More troops and equipment will be sent to Sudan's wartorn South Kordofan state, the defence minister said as rebels on Friday identified 21 government soldiers they claimed to have killed this week.
Sudan's army has been unable to eliminate the 18-month-old rebellion in oil-producing South Kordofan, and blames South Sudan for supporting the insurgents of the Sudan People's Liberation Movement-North (SPLM-N).
That support -- widely believed by foreign analysts despite Juba's denials -- goes to the heart of tensions between the two countries and their failure to implement key security and economic deals signed in September.
During a visit to the South Kordofan state capital Kadugli on Thursday, Defence Minister Abdelrahim Mohammed Hussein announced the reinforcements, the official SUNA news agency reported.
"Although the situation is stable in the big towns and the main roads, the state needs to expand the secure area," he said, according to SUNA.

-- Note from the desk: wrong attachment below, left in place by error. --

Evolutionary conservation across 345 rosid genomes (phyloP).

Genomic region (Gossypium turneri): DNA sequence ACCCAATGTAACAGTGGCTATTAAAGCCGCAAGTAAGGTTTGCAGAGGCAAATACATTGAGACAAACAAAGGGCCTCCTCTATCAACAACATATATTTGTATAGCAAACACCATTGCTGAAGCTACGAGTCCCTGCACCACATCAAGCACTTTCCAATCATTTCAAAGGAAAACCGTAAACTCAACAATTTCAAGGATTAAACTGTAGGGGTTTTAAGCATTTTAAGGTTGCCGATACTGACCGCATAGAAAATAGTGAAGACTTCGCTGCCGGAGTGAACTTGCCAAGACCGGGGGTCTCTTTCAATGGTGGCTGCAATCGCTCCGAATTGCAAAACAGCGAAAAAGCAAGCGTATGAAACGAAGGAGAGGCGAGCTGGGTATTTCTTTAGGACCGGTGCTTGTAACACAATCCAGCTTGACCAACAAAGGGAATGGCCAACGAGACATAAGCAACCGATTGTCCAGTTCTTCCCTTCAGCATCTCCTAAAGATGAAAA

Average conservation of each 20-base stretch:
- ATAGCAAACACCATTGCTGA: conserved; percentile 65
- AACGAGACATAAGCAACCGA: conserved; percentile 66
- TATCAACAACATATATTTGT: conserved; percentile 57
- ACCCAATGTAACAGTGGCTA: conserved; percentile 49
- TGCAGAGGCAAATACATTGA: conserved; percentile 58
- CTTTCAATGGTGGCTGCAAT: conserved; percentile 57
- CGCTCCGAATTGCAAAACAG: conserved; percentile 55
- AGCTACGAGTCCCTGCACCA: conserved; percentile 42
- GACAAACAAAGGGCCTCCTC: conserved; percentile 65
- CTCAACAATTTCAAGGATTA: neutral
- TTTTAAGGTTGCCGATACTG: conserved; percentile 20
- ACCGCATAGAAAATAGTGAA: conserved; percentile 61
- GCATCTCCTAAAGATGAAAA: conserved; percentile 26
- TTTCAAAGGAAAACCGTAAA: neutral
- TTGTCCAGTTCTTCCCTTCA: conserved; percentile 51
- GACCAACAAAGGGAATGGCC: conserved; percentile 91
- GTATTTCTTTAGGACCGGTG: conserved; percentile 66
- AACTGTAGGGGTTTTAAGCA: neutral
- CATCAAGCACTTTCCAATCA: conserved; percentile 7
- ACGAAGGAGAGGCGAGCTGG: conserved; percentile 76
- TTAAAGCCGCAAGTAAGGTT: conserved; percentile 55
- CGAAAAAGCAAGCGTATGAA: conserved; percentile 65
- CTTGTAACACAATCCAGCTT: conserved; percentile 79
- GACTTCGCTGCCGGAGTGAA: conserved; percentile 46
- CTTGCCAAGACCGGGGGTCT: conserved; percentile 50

In late November residents of Kadugli said extra troops had already arrived in the capital, which had endured periodic rebel mortar attacks.
Hussein's announcement of new reinforcements comes after rebels reported the defeat of government forces who tried on Monday to take the strategic rebel-held town of Daldako, about 20 kilometres (12 miles) northeast of Kadugli.
The rebels seized several armoured vehicles in the battle, said their spokesman, Arnu Ngutulu Lodi.
Attempts to reach Sudan's army spokesman were unsuccessful.
Lodi on Friday released the names of 21 troops and militia he said were killed at Daldako and a second location this week. For most of them, he also gave what he said were their government identity numbers and army unit.
SPLM-N were allies of southern rebels during Sudan's 22-year civil war, which ended with a 2005 peace deal that led to South Sudan's independence in July last year.
Hussein, Sudan's defence minister, is wanted by the International Criminal Court for crimes allegedly committed in the country's far-west Darfur region.
The governor of South Kordofan, Ahmed Haroun, is also sought by the Hague-based court over alleged Darfur crimes.